We remain in Russia for painter Karl Pavlovich Bryullov (12 December 1799 – 11 June 1852), whose work also found an advocate in Pushkin. Bryullov came of a family of artists of French Huguenot origin. The name was originally Brulleau. Three generations of painting Brulleaus preceded Karl and his brother Alexander, who was just a year older. The brothers went off to Europe on a stipend. While in Italy, Karl painted Italian Midday (1827) and his most famous picture, The Last Day of Pompeii (1833). He returned to Russia to teach at the Imperial Academy in Saint Petersburg from 1836 to 1848, but he ended his days in his beloved Italy.
Born in the year of Bryullov’s death was another Eastern European painter, the Romanian George Demetrescu Mirea (1852 – 12 December 1934). He studied both art and medicine. It was on the recommendation of his teacher in the latter discipline that he took part in the Russo-Turkish War, but he found himself assigned to paint military scenes. The artist Nicolae Grigorescu helped him gain admission to the École des Beaux Arts in Paris. Mirea returned to Romania in 1884 and worked on a number of murals. Soon he took up teaching and eventually was named director of his old alma mater at Bucharest. His pieces Mercury and Prometheus rather look like murals, but are actually framed paintings now housed in the National Bank of Romania.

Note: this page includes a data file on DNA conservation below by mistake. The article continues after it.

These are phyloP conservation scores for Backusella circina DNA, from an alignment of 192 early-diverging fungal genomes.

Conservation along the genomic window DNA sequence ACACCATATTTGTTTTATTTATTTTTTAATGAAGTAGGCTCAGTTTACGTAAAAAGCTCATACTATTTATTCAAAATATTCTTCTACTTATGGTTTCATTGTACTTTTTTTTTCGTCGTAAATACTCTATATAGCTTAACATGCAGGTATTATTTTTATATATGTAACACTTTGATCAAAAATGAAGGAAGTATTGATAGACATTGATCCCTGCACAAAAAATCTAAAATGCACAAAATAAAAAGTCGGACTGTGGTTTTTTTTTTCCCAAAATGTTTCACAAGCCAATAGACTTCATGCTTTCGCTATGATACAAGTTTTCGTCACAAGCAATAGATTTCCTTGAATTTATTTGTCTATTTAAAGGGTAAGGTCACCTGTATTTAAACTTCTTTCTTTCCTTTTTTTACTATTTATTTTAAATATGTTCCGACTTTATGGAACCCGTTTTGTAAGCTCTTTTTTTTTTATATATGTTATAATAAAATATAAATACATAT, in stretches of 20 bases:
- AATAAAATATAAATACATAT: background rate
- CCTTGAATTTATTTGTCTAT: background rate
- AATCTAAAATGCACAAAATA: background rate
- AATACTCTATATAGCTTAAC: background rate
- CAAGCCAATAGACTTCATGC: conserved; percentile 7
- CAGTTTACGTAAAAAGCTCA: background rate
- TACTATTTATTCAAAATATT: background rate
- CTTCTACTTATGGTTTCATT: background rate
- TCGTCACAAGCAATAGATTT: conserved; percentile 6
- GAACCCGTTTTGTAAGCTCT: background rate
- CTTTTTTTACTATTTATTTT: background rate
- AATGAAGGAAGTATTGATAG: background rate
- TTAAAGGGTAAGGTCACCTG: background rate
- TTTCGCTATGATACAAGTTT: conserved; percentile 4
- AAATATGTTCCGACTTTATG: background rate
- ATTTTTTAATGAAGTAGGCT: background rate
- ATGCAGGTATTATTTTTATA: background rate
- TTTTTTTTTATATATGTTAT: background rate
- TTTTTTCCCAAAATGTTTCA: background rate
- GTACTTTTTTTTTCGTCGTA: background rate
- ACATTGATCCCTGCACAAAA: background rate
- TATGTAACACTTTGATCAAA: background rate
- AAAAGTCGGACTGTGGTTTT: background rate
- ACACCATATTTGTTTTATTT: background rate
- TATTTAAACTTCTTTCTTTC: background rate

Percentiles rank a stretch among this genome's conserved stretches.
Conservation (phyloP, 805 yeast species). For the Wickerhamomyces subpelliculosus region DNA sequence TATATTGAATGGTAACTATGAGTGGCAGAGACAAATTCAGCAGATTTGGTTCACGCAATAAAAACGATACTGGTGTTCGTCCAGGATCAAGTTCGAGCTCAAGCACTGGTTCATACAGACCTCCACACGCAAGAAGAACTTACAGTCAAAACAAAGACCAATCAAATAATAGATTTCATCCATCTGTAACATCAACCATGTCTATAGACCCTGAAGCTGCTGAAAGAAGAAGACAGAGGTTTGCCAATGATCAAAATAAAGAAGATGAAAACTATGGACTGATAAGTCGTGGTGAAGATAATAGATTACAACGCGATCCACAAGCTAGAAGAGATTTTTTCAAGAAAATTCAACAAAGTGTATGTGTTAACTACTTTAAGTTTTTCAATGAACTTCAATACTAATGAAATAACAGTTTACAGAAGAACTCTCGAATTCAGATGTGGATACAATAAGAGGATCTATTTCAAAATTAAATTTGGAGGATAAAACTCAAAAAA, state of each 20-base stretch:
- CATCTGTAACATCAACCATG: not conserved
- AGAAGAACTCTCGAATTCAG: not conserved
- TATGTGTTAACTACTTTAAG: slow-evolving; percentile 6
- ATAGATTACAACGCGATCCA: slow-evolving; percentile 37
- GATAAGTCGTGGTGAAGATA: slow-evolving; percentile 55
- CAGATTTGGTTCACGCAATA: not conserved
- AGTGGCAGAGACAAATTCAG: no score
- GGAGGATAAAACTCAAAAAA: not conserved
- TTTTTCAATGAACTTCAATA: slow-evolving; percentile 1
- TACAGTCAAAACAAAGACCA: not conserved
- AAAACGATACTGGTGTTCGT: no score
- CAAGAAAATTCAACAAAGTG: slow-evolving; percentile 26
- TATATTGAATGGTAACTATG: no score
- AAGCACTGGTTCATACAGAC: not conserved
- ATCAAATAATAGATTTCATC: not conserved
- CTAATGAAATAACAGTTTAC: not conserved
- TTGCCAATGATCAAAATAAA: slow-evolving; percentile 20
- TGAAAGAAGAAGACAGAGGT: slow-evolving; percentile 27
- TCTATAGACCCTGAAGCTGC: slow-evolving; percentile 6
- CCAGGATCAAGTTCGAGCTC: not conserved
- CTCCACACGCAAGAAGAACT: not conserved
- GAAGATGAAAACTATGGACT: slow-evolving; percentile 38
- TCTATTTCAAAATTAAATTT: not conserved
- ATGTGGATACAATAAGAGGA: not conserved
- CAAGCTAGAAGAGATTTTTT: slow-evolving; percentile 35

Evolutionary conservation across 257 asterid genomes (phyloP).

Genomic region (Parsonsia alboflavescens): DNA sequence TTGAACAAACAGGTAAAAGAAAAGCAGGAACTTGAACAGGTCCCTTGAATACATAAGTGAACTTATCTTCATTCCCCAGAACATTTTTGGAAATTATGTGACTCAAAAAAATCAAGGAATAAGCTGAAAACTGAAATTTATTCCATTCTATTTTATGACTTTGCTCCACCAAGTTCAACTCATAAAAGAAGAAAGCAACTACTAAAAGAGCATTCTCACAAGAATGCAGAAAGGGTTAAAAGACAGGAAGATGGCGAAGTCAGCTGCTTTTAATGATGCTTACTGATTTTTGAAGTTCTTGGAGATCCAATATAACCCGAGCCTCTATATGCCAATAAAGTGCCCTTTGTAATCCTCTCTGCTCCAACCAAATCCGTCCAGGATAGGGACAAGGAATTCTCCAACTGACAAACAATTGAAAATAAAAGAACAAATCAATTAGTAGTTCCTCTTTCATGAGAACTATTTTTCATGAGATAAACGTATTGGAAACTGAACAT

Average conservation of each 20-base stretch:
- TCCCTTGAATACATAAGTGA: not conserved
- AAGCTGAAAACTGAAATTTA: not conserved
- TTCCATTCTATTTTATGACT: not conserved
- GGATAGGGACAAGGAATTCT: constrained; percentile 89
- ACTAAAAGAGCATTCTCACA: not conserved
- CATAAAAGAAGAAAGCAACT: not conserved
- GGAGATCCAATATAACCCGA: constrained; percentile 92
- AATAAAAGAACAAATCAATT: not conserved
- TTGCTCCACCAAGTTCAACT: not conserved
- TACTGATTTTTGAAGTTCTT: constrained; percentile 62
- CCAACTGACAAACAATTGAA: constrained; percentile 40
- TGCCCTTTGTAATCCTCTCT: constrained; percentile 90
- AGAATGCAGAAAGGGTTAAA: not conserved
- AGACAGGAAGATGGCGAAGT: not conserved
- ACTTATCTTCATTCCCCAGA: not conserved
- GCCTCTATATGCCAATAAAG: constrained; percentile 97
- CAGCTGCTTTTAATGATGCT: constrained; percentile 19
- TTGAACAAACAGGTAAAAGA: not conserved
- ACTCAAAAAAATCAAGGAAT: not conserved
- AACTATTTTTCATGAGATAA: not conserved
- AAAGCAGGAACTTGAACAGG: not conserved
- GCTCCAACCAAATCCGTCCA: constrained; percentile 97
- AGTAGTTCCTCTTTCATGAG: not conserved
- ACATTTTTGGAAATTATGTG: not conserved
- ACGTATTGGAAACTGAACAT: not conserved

I absolutely love Zinaida Serebriakova’s Self-Portrait (the leftmost of the four stamps), which looks to me more as if it came from 2009 than 1909, certainly not on account of any “modernist” qualities; it simply seems to me to have a decidedly contemporary “feel”. The artist (12 December [O.S. 30 November] 1884 – 19 September 1967) was born Zinaida Lanceray and like Bryullov came of a prominent family of artists, her grandfather Nicholas Benois an architect, her father Yevgeny Lanceray a sculptor, and her uncle Alexandre Benois one of the founders of the Mir iskusstva art group (and a great-uncle of Peter Ustinov). Her brothers were artists, too. She studied under the great Ilya Repin, in Italy, and in Paris. She married her cousin Boris Serebriakov in 1905 and four years later that enchanting self-portrait, At the Dressing-Table, won the young artist her first public plaudits. The Revolution brought hardship as her husband died of typhus while imprisoned by the Bolsheviks in 1919, and Serebriakova and her four children faced hunger and the possible loss of their home. Her painting House of Cards (1919) poignantly reflects a mother’s anxieties. She was permitted to travel to Paris for a commission in 1924 but was unable or unwilling to return, and in the next four years she could arrange to bring only her two younger children to live with her. She didn’t see the others for decades. Serebriakova became a French citizen in 1947. It was only in 1966 that the Soviet Union allowed her works to be exhibited. The three other stamps show her The Shoots of Autumn Crops (1908), Nude (1932), and Portrait of Olga Konstantinovna Lanceray (Lansere, 1910).